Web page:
53. 53. • Are you just identifying entities? • Are you looking for sentiment? • In chemistry names will lead you to a recipe for synthesis, and analytical data about that compound Classification after “things”
  54. 54. • Used to aid discovery - directly • Used to aid discovery - indirectly • Extract data in electronic form for reuse • Needs to be use case driven – why, then what/how comes later End result
  55. 55. • Automation can give good results • Especially looked at in bulk • Less easy to judge at the article level • People accept discovery is fuzzy • Not so with data points • (but maybe can screen out) Quality
  56. 56. • Chemical names are both difficult and rewarding. • Difficult in the sense that they can break standard software. • Rewarding in the sense that you can extract useful information about the molecule they’re referring to without a dictionary. • Some examples… Chemistry-specific challenges and opportunities
  57. 57. • …and it gets worse
  58. 58. A series of mono and di-N-2,3-epoxypropyl N- phenylhydrazones have been prepared on a large scale by reaction of the corresponding N-phenylhydrazones of 9-ethyl-3-carbazolecarbaldehyde, 9-ethyl-3,6- carbazoledicarbaldehyde, 4-dimethyl-amino-, 4- diethylamino-, 4-benzylethylamino-, 4-(diphenylamino)-, 4-(4,4-4′-dimethyl-diphenylamino)-, 4-(4- formyldiphenylamino)- and 4-(4-formyl-4′- methyldiphenyl-amino)benzaldehyde with epichlorohydrin in the presence of KOH and anhydrous Na(2)SO(4). From Molecules, via the BioNLP list Annotate this...
  59. 59. How many explicit compounds? • How many numbered compounds actually are named in a given paper? • iloprost (1) • tributyl-1-hexynylstannane (2) • the desired 2-heptyne (3) • methyl–Pd(II) iodide 4 or 4′ • alkynylstannane 5 • the hypervalent stannate 6 • (alkynyl)(methyl)Pd(II) complex 7 • the desired methylalkyne 8 • compounds 9–14 • the stannyl precursors 15 and 16 • methylated compounds 17 and 18 • stannyl precursor 19 • iloprost methyl ester 20 • “iloprost methyl ester” is the real name, but you need to know that iloprost is a monocarboxylic acid!
  60. 60. Names from structures • Systematic names can be generated FROM chemical structures algorithmically
  61. 61. General-purpose parsers do NOT get chemical names Visualization by using d3.js; parsing by Stanford’s CoreNLP.
  62. 62. But names can reverse back to structures…
  63. 63. • OPSIN (chemical name to structure) Tools to try
  64. 64. Not all names are systematic.. Antony Williams vs Identifiers Passport ID Dad, Tony, others SSN Green Card License 5 email addresses ChemSpiderman (blog, Twitter account, Facebook, Friendfeed) OpenID ….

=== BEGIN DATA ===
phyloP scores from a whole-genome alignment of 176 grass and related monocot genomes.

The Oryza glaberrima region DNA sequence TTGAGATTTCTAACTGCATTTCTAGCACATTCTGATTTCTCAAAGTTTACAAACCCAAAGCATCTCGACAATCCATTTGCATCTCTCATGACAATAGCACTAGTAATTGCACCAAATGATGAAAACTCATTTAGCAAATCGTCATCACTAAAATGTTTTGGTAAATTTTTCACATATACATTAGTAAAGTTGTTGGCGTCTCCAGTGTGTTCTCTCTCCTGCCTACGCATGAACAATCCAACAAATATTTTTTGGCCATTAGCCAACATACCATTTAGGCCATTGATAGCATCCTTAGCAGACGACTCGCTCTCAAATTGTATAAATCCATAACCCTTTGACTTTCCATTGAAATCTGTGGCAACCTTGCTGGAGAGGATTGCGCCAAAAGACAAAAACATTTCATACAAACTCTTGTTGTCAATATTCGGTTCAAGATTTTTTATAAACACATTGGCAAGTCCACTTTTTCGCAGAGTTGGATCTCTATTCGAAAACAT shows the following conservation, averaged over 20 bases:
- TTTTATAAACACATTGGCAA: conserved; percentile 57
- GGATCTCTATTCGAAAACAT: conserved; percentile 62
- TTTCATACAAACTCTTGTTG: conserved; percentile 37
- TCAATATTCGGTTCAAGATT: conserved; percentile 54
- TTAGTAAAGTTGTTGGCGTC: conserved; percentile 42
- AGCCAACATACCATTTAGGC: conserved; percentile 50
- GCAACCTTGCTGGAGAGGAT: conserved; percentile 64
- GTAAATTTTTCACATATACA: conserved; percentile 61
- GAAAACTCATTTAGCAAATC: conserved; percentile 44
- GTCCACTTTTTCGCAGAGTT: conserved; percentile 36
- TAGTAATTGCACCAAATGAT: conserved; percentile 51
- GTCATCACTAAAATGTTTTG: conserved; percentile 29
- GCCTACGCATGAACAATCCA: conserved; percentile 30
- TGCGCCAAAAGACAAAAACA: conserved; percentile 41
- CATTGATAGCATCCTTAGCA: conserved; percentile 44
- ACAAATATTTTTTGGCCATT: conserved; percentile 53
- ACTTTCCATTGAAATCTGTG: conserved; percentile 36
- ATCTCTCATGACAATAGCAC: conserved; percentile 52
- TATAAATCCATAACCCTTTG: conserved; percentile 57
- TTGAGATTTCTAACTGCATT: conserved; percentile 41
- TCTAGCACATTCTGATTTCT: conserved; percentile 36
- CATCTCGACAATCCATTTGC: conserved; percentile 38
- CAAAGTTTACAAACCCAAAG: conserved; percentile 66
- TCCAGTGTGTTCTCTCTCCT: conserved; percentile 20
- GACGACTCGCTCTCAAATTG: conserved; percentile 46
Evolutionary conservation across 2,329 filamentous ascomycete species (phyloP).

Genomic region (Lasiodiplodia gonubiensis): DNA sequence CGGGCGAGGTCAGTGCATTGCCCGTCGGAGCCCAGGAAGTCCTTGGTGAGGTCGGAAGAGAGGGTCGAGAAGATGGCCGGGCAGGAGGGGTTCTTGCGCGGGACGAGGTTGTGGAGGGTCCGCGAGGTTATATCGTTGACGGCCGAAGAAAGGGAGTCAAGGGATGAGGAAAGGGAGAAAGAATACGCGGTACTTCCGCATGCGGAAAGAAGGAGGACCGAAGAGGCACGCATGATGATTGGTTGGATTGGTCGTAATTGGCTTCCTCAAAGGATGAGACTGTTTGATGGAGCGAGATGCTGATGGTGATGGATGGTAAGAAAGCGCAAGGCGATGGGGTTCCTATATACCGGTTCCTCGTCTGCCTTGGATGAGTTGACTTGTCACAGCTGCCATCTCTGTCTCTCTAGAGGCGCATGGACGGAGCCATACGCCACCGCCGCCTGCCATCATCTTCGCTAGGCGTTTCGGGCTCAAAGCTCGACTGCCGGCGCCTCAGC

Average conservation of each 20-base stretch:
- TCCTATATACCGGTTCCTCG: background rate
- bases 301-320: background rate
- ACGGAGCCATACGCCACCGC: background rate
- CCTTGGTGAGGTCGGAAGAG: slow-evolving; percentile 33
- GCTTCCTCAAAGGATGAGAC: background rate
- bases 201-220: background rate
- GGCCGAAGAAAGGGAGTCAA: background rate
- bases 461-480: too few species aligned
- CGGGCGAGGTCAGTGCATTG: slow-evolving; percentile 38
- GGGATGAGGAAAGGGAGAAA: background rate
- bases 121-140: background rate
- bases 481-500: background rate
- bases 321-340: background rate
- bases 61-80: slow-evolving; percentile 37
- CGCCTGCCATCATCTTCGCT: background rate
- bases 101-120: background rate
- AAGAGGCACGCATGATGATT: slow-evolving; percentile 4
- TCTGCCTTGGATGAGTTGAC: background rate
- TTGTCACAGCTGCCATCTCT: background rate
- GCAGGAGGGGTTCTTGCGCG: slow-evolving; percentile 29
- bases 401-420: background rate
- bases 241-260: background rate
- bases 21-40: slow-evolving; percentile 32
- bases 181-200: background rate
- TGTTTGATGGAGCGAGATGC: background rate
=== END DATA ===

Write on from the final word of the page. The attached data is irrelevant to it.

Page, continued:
65. 65. Many Names, One Structure
  66. 66. Aspirin on ChemSpider
  67. 67. Unique Structure Identifiers
  68. 68. Structure Searching the Web
  69. 69. Certainly happens with Welsh!
  70. 70. • All of the tasks below are possible to varying extents. Pioneered on journal abstracts and journal full text. – Named entity recognition: what is this about? Where are the places mentioned? Who are the people? – Clustering and classification: which other dissertations are like this one? What genres of dissertations are there? – Event extraction: what processes (chemical reactions, gene expression) occur? What are the participants? – Citation analysis: who do dissertations cite? – What sentiments towards the citations do authors express? Dissertation analysis
  71. 71. • Dissertation copyright varies • Institution • Author • Published or not? Copyright issues
  72. 72. • Probably less structured than papers • Not much work has been done here before Dissertation specifics
  73. 73. • For example: • Stylometrics (to find out who wrote this) • Language identification • What else?.... • In addition to above, there are different tasks we can perform on scientific publications and dissertations Digital Humanities textual analysis tasks
  74. 74. • We would LOVE to bring data out of our archive • What could we do? • Find chemical names and generate structures • Find chemical images and generate structures • Find reactions – and make a database! • Find data (MP, BP, LogP) and host. Build models! • Find figures and database them • Find spectra (and link to structures) • Validate the data algorithmically “Data enable” publications?